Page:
## Calculus 8th Edition

(a) $e^{x}\geq 1+x+\frac{1}{2!}x^{2}+...+\frac{x^{n}}{n!}$ if $x\geq 0$ (b) $e>2.7$ (c) $\lim\limits_{x \to \infty} \frac{e^{x}}{x^{k}}=\infty$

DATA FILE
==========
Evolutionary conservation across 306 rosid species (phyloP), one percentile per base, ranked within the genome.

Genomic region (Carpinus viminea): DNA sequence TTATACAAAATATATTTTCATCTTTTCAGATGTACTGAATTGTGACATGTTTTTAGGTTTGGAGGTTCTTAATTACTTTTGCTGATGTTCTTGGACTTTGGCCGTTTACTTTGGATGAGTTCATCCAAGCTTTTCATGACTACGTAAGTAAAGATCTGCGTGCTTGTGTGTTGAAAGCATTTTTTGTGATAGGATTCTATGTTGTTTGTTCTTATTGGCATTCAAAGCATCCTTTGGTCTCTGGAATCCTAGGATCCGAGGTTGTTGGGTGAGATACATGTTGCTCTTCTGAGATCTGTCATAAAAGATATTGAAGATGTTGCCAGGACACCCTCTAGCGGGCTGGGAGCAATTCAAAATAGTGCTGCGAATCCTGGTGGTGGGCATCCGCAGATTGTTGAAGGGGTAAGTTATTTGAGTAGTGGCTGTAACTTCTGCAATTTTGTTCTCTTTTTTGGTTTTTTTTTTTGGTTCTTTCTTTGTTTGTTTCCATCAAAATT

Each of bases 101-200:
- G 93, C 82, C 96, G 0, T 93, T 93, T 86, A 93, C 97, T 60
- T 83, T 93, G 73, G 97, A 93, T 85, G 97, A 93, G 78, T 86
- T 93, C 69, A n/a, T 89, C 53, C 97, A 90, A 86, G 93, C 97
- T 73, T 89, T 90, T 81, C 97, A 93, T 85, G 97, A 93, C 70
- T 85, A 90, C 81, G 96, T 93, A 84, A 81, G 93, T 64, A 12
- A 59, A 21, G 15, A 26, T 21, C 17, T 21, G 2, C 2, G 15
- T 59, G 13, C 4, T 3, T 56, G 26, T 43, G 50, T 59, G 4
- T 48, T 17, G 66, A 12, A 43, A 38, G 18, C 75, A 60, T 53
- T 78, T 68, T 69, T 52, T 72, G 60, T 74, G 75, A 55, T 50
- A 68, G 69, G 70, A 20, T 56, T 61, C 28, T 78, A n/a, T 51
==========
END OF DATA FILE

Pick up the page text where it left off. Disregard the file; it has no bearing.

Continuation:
(a) As we are given $f(x)=e^{x}\geq 1+x+\frac{1}{2!}x^{2}+...+\frac{x^{n}}{n!}$ if $x\geq 0$ Prove this inequality . Consider $f(x)=e^{x}-[1+x+\frac{1}{2}x^{2}]$ Now, $f'(x)=e^{x}- (1+x)$ $f'(0)=e^{0}- 1=0$ Since, $f(x)$ is increasing on $[0,\infty)$ Thus, $e^{x}\geq 1+x+\frac{1}{2!}x^{2}+...+\frac{x^{n}}{n!}$ if $x\geq 0$ (b) Using part (a), we have $e^{x}\geq 1+x+\frac{1}{2!}x^{2}+...+\frac{x^{n}}{n!}$ for $x\geq 0$ Take $n=4$ and $x=1$ $e^{1}\geq 1+1+\frac{1}{2}+\frac{1}{6}+\frac{1}{24}=2.7083$ Hence, $e>2$ (c) $f(x)=e^{x}\geq 1+x+\frac{1}{2!}x^{2}+...+\frac{x^{k}}{k!}+\frac{x^{k+1}}{(k+1)!}$ for $x\geq 0$ Then $\frac{e^{x}}{x^{k}}\geq \frac{1}{x^{k}}+x+\frac{1}{x^{k-1}}x^{2}+...+\frac{1}{k!}+\frac{x}{(k+1)!}\geq \frac{x}{(x+1)!}$ for $x\geq 0$ Since, $\lim\limits_{x \to \infty} \frac{x}{(x+1)!}=\infty$ Hence, $\lim\limits_{x \to \infty} \frac{e^{x}}{x^{k}}=\infty$; for any $k>0$